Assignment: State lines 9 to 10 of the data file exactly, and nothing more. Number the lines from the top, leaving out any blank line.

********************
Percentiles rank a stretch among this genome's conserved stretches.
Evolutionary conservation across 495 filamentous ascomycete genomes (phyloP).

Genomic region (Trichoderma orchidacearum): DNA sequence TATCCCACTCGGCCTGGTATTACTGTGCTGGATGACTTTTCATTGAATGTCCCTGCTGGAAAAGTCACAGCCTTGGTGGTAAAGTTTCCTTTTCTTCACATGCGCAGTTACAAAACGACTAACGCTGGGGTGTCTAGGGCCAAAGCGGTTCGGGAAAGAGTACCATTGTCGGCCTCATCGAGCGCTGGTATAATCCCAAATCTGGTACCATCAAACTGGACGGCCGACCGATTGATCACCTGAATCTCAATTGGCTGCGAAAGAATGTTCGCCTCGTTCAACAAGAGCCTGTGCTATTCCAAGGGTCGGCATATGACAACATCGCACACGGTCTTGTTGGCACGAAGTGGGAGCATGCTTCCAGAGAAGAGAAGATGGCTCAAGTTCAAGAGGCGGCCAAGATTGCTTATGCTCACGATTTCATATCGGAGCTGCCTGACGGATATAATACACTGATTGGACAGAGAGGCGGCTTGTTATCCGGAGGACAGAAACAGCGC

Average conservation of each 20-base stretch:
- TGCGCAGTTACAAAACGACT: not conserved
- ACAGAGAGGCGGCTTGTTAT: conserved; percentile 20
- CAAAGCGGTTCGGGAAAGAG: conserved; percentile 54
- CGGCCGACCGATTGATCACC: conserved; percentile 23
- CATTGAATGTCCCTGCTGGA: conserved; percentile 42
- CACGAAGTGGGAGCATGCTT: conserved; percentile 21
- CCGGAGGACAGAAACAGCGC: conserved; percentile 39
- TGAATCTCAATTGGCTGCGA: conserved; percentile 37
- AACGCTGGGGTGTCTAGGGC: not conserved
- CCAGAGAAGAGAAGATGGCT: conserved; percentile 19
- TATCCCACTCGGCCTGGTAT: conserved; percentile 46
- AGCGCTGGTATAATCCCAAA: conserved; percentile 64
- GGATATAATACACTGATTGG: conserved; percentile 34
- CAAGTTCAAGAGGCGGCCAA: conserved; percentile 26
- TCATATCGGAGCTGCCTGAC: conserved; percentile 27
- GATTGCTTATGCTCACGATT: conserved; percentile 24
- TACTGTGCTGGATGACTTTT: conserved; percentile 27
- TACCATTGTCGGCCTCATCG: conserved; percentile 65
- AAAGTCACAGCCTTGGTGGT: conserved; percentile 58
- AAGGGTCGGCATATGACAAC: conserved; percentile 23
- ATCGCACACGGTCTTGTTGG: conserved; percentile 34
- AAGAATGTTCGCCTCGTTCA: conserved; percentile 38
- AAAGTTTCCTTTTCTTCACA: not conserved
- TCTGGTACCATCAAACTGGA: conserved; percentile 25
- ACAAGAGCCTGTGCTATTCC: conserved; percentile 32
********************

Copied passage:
- CATTGAATGTCCCTGCTGGA: conserved; percentile 42
- CACGAAGTGGGAGCATGCTT: conserved; percentile 21